REVIEW: TWISTED

CAST

Ashley Judd (Divergent)
Samuel L. Jackson (The Avengers)
Andy Garcia (The Unsaid)
David Strathairn (Lincoln)
Russell Wong (The Mummy 3)
Camryn Manheim (Scary Movie 3)
Mark Pellegrino (Lost)
Titus Welliver (agents of S.H.I.E.L.D.)
Richard T. Jones (Terminator: TSCC)
Leland Orser (Seven)
Veronica Cartwright (Alien)

Having solved a high-profile case involving a serial killer, Jessica Shepard (Ashley Judd) is a rising officer in the San Francisco Police Department. She is transferred to the homicide division and promoted to the rank of inspector. Her deceased father’s former partner, John Mills (Samuel L. Jackson), serves as her proud mentor. Shepard finds that she might once again have to prove herself in a department that takes no prisoners.

When one of her former one-night stands is murdered, Shepard and her new partner, Mike Delmarco (Andy García), are assigned to the case. Shepard, who has a drinking problem, soon falls under suspicion. Three more murders follow, each victim having had a relationship with her. Shepard begins to experience a mental breakdown, blacking out for increasingly long periods of time. Her father, a police patrolman, had gone on a killing spree back in the 1970s and then murdered her mother. She begins to fear that she has the same violent tendencies and that she has been committing murder in her disoriented state.

Shepard finds out that Mills is the killer. He killed all of her lovers, as well as her parents, because he considered it his mission to prevent her growing up to be a dissolute woman like her mother. As her father’s partner, Mills had felt the responsibility to inform him that his wife was a nymphomaniac, which drove him insane. As he had an illicit affair with Shepard’s mother, Mills felt the need to kill her lovers. Also ashamed that he destroyed his partner’s marriage and drove him insane, Mills decided to put him out of his misery by killing him. Shepard secretly transmits Mills’ confession on a mobile phone, allowing her old partner to track them down. When Mills tries to shoot her partner, Shepard shoots him in the chest and he falls off the dock. The film closes on him drifting on the ocean surface surrounded by sea lions as the cops look on.

This is a very good thriller with a twist towards the end so aptly named. Thoroughly enjoyable and totally recommended.

REVIEW: KISS THE GIRLS

CAST

Ashley Judd (Divergent)
Morgan Freeman (Along Came A Spider)
Cary Elwes (The Princess Diaries)
Tony Goldwyn (Insurgent)
Jay O. Sanders  (The Day After Tomorrow)
Brian Cox (Manhunter)
Richard T. Jones (Terminator: TSCC)
Roma Maffia (Nip/Tuck)
Jeremy Piven (Old School)
Brandi Andres (R.S.V.P.)
Tatyana Ali  (Jawbreaker)
Mena Suvari (American Pie)
Billy Blanks (Hidden Tiger)
W. Earl Brown (Bates Motel)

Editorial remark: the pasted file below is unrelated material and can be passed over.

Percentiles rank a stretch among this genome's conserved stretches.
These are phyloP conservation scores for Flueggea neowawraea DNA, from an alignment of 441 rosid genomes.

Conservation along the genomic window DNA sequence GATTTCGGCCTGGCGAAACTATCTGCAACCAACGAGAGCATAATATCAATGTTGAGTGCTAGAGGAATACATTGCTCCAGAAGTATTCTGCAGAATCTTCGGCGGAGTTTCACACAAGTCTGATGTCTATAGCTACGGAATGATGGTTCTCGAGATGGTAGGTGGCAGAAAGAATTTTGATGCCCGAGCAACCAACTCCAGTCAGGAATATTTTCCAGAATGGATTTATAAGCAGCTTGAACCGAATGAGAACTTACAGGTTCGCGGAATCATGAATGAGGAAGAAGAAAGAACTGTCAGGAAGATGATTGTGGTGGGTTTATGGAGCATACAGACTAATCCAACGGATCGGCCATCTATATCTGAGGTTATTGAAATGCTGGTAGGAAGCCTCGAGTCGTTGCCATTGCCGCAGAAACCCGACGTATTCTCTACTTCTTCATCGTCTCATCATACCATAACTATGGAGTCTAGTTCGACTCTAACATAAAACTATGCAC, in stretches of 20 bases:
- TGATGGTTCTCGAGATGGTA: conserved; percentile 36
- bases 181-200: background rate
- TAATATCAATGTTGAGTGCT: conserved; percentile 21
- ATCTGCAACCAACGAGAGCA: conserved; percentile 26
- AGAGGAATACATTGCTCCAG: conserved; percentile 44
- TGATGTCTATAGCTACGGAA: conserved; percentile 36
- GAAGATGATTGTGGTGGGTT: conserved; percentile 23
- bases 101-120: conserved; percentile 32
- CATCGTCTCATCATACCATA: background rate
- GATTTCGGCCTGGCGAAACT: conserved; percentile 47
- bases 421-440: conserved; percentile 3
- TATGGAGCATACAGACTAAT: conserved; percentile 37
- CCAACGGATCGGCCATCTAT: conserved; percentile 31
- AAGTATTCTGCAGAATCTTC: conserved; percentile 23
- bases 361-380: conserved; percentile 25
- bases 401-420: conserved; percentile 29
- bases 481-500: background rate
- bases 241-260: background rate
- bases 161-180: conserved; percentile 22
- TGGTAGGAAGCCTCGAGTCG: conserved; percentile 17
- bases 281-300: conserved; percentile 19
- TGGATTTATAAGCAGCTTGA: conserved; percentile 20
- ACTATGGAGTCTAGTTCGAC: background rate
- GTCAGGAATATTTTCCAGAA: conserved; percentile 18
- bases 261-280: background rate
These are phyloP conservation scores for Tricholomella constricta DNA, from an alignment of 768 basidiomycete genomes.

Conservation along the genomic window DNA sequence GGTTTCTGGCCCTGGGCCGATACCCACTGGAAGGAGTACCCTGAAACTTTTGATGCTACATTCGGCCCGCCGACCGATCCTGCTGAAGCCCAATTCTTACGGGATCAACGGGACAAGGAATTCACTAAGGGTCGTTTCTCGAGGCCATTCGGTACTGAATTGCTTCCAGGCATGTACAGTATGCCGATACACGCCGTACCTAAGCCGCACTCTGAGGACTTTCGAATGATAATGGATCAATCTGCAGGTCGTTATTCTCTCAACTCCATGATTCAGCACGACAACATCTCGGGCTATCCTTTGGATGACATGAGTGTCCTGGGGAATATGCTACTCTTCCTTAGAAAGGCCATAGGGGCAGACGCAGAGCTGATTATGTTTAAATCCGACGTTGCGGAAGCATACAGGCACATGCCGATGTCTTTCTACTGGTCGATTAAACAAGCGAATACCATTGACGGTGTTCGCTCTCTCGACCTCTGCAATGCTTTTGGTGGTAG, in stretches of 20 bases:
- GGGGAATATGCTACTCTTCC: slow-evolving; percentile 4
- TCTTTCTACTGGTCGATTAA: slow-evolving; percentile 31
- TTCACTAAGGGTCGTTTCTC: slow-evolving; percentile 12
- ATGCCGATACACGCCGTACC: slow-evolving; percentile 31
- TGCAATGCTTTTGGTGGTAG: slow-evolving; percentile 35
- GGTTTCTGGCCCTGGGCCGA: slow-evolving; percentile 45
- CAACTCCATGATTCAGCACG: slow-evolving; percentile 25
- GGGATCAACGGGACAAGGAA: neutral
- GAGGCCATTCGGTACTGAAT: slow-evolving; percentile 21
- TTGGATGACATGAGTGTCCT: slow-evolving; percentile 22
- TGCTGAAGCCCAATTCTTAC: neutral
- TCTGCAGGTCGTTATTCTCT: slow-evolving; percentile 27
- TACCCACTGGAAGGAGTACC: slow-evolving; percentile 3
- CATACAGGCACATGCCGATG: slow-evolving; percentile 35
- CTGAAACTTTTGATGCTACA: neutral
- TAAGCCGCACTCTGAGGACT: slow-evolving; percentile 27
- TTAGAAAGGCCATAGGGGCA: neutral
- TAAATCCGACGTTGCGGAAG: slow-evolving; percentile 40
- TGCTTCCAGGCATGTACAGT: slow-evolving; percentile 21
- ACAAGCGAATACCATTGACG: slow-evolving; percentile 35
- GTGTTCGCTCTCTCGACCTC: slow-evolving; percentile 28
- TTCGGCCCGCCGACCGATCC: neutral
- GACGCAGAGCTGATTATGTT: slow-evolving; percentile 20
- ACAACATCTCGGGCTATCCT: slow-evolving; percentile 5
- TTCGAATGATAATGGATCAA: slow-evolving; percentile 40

Justina Vail (Seven Days)
Tracey Walter (Batman)

Washington, D.C. detective and forensic psychologist Alex Cross (Morgan Freeman) heads to Durham, North Carolina when his niece Naomi (Gina Ravera), a college student, is reported missing. He learns from the local police, including Detective Nick Ruskin (Cary Elwes), that Naomi is the latest in a series of young women who have vanished. Soon after his arrival, one of the missing women is found dead, bound to a tree in a desolate forest, and shortly after that, intern Kate McTiernan (Ashley Judd) is kidnapped from her home.

When she awakens from a drugged state, Kate discovers that she is being held captive by a masked man calling himself Casanova, and she is one of several prisoners trapped in his lair. She manages to escape and is severely injured when she jumps from a cliff and into a river to escape from his clutches. After she recuperates, she joins forces with Cross to track down her sadomasochist captor, who Cross concludes is a collector, not a killer, unless his victims fail to follow his rules. This means there is time to rescue the other imprisoned women, just as long as they remain subservient.

Clues lead them to Los Angeles, where a series of gruesome kidnappings and murders have been credited to Dr. William Rudolph (Tony Goldwyn), a man known as the Gentleman Caller. Cross deduces he is working in collusion with rather than imitating his East Coast counterpart, but his efforts to capture and question him are foiled when Rudolph escapes. Upon returning to North Carolina, he traces up the river and alerted by a gunshot discovers the underground hideaway used by, as well as the true identity of, the man who calls himself Casanova. Rudolph is revealed to be Casanova’s partner. The actual Casanova escapes, while Rudolph is shot by Cross. Cross then rescues the kidnapped women, including Naomi. After all that has happened, Kate invites Cross to dinner at her house to get away from work.

Ruskin drops by Kate’s house, and sends home the two officers guarding her. While Cross is at home getting ready, he discovers that Ruskin’s signature on the arrest warrants matches that of Casanova. Cross tries calling Kate to inform her that Ruskin is the real Casanova, but Ruskin has already disconnected the phone line. While conversing with Ruskin, Kate becomes suspicious of his creepy elaborations. Ruskin then drops his Southern accent, revealing his true self to her. After a fight and attempted rape, Kate manages to handcuff him to the oven. Ruskin slashes Kate’s arm with a kitchen knife. In attempting to free himself, Ruskin pulls the oven away from the wall, breaking open the gas pipe. Ruskin takes out a lighter, which would cause an explosion due to the leaking gas. Cross shows up and tries to talk him down but when this fails, has to shoot Ruskin through a milk carton so the muzzle blast from his pistol does not ignite the gas. Cross comforts Kate as the police arrive.

Brilliant film and so well acted Morgan Freeman and Ashley Judd had such a good energy between them. Would recommend to everyone